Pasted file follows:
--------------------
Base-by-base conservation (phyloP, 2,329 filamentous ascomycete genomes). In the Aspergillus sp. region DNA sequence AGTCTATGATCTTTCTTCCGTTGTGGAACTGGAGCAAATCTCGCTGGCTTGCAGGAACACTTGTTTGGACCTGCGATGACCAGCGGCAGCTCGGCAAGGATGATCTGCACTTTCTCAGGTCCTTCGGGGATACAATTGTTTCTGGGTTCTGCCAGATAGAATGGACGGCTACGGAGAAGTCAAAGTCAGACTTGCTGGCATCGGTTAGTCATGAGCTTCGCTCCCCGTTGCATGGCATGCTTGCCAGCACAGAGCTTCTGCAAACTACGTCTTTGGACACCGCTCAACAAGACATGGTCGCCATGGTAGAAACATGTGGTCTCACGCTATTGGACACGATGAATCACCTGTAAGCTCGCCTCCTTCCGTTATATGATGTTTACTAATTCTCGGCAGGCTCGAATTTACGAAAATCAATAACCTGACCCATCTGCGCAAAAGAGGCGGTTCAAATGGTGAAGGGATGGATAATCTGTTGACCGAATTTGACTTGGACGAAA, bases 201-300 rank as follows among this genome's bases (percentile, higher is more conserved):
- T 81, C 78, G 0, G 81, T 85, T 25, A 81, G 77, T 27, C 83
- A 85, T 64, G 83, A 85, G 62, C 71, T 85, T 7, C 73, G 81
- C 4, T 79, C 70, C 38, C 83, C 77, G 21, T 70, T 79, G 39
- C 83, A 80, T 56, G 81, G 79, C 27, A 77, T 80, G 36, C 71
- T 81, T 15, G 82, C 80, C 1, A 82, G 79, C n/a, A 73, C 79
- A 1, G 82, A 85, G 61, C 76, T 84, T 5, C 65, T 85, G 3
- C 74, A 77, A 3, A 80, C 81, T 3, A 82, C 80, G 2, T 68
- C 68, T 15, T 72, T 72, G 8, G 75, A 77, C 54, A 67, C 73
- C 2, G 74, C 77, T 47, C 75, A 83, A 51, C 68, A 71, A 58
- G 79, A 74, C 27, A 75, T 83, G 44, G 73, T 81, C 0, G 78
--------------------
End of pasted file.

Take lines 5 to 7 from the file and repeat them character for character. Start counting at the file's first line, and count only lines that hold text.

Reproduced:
- C 83, A 80, T 56, G 81, G 79, C 27, A 77, T 80, G 36, C 71
- T 81, T 15, G 82, C 80, C 1, A 82, G 79, C n/a, A 73, C 79
- A 1, G 82, A 85, G 61, C 76, T 84, T 5, C 65, T 85, G 3